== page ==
The 2019 Vermont personal income tax season has opened. The IRS and the State of Vermont began accepting income tax returns on Jan. 28. This year, the federal and state due date for returns and requests for extensions is April 15. Many of the changes come as a result of Act 11, Vermont’s response to the 2017 federal Tax Cuts and Jobs Act (TCJA), which became law during the 2018 special legislative session and prevented a $30 million income tax increase.
According to the department, 84 percent of all returns filed in Vermont are e-filed. Electronic filing through a commercial software vendor or your tax preparer is a secure way to file federal and Vermont returns. On average, e-filers get their refunds about two weeks faster than filers using paper forms because returns transmitted electronically get to the department more quickly, with fewer errors, and are more easily processed. In the coming months, the department expects to issue about 240,000 refunds totaling $130 million.
“My staff continues to strike the balance of preventing fraud while striving to get refunds to Vermonters quickly,” said Tax Commissioner Kaj Samsom. “Last year, nearly 75 percent of e-filers got their refund within 30 days, and we hope to improve on that in 2019. Vermonters can help by double checking their returns for completeness and accuracy before filing and taking advantage of the benefits of e-filing. The department requests people use the web portal at myVTax.vermont.gov if they would like to confirm that their returns have been received or are checking on the status of their refunds.”
E-filing through Free File is a great option for Vermont filers who qualify. In 2018, about 65 percent of Vermont taxpayers qualified for Free File, but only 3 percent of those eligible used the service. Visit the Free File webpage at www.tax.vermont.gov to see who qualifies. Those eligible should file both federal and Vermont income taxes through the links provided.
The following is an overview of what taxpayers should expect to see when filing for tax year 2018. More detail is available on the department’s website.
Vermont now starts with federal adjusted gross income (AGI) and has defined a new Vermont personal exemption of $4,150 for tax year 2018. The Vermont personal exemption functions exactly like the federal personal exemption did prior to the TCJA, which reduced the exemption to zero.
It is estimated that the TCJA reduced the percentage of Vermonters who will itemize federally from 30 percent to less than 10 percent. Act 11 removed Vermont’s recognition of itemized deductions so that all Vermonters will now use the new Vermont standard deduction. The Vermont standard deduction is similar to the federal standard deduction prior to the TCJA and includes additional deductions for filers age 65 and over and/or who are blind.
Filers with lower levels of income will see an increase in the Earned Income Tax Credit (EITC) and about half of those who receive taxable Social Security may be eligible for a new exemption. The EITC rises from 32 percent to 36 percent of the federal amount. The new Social Security exemption eliminates income tax entirely on Social Security benefits for those with a federal AGI below $45,000 if single or $60,000 if married filing jointly. A partial exemption phases out the benefits above those income levels.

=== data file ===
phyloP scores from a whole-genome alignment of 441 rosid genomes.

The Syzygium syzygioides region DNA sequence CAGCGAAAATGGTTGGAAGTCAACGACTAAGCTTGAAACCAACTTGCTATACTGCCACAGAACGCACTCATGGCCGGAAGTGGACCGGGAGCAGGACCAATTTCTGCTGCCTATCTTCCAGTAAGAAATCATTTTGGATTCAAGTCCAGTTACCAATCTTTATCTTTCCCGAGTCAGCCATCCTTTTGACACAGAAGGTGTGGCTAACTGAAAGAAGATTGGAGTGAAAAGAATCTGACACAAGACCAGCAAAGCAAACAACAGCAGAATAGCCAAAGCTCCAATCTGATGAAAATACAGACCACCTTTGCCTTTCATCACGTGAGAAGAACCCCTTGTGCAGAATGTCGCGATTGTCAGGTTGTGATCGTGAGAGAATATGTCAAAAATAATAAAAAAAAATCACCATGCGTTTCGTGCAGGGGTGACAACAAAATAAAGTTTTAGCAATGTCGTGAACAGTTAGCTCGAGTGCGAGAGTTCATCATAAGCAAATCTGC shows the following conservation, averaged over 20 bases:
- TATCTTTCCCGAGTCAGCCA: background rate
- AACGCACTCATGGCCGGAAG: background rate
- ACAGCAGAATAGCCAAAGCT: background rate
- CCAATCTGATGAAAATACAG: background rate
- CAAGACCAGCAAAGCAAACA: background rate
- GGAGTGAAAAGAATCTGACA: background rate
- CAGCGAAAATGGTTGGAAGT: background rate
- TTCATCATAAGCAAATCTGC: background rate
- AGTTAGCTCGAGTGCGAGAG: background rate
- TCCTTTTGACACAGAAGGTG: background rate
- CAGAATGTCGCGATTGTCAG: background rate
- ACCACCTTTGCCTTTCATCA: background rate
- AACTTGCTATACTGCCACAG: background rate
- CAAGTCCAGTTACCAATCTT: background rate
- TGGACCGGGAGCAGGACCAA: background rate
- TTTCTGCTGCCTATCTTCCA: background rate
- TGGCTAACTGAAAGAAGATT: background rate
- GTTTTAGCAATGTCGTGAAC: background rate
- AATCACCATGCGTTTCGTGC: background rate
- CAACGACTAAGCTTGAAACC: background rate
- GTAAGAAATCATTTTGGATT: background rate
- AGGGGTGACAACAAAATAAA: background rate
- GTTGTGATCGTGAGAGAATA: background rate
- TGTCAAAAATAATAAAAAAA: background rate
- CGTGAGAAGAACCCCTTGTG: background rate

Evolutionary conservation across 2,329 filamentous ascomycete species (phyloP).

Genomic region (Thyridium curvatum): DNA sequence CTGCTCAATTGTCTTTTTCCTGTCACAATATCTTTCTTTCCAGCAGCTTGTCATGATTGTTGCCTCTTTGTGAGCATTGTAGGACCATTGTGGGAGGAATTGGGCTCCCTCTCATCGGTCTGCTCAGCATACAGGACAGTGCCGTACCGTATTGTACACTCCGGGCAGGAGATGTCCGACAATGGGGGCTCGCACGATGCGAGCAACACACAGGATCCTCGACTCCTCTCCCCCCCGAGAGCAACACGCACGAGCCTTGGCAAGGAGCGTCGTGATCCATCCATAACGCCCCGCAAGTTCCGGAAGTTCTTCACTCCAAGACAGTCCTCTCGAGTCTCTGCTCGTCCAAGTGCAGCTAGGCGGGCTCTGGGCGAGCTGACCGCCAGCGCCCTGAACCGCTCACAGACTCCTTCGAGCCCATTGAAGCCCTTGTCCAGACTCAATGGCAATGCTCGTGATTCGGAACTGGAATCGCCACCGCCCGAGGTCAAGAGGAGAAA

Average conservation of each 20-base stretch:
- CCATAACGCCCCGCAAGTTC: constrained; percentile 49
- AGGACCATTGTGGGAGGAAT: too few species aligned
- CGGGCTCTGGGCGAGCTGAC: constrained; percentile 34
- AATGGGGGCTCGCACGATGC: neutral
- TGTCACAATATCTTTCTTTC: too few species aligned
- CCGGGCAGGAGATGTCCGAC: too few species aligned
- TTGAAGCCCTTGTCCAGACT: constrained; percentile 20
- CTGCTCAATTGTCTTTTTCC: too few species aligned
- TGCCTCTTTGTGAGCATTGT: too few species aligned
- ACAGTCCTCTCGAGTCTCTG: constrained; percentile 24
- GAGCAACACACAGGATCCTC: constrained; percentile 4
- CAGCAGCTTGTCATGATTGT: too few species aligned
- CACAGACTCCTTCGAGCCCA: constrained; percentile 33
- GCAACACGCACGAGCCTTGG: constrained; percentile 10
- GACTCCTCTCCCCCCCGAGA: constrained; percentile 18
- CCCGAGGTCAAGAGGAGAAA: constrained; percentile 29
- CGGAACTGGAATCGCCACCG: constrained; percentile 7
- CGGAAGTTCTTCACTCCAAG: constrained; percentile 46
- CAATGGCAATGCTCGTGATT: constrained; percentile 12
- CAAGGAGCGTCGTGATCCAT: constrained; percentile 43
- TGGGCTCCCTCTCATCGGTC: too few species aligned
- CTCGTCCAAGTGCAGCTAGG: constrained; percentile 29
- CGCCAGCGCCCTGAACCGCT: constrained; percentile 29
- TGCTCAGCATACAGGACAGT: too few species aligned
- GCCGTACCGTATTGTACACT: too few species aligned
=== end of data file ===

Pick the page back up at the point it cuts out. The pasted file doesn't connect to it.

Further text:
Beginning with tax year 2018, Act 11 lowers marginal tax rates, and the number of rate brackets drops from five to four. The rate at the lowest end of taxable income is 3.35 percent, down from 3.55 percent, and the rate at the highest end is 8.75 percent, down from 8.95 percent.
Act 11 also created a charitable giving credit. The credit is 5 percent of up to $20,000 in charitable contributions to eligible organizations and can be taken by any Vermonter with a personal income tax liability, whether the filer itemizes or not. Organizations must be eligible under IRS rules, and filers should keep good records of donations to include receipts and other supporting documentation of their donations.
With the arrival of the 2019 tax season, the department offers the following tips to make filing go more smoothly:
- Wait to receive Form W-2, Wage and Tax Statement, and notice of any other income on Form 1099 from employers before filing. Filing too early without the proper supporting documents will delay processing of the return. Vermont employers must provide their employees and the Department of Taxes with W-2s and 1099s for tax year 2018 by Jan. 31, 2019.
- The department recommends updating federal Form W-4 and Vermont Form W-4VT. All Vermont wage earners should consider completing the new Form W-4VT to make sure the right amount of Vermont tax is withheld. Completing only the federal Form W-4 may result in the wrong amount of Vermont tax being withheld.
- For those who prefer using paper forms, Vermont forms, schedules, worksheets, and instructions are available on the department’s website at tax.vermont.gov. The department will mail the 2018 Vermont Income Tax Return Booklet and paper forms upon request. Paper filers are more likely to have delayed refunds.
- Check online at myVTax.vermont.gov for the status of tax refunds, Homestead Declarations, Property Tax Adjustments, Renter Rebates, and more. This website will let you know when your return was received by the department, the date your refund was issued, and whether we have sent you any correspondence about your return.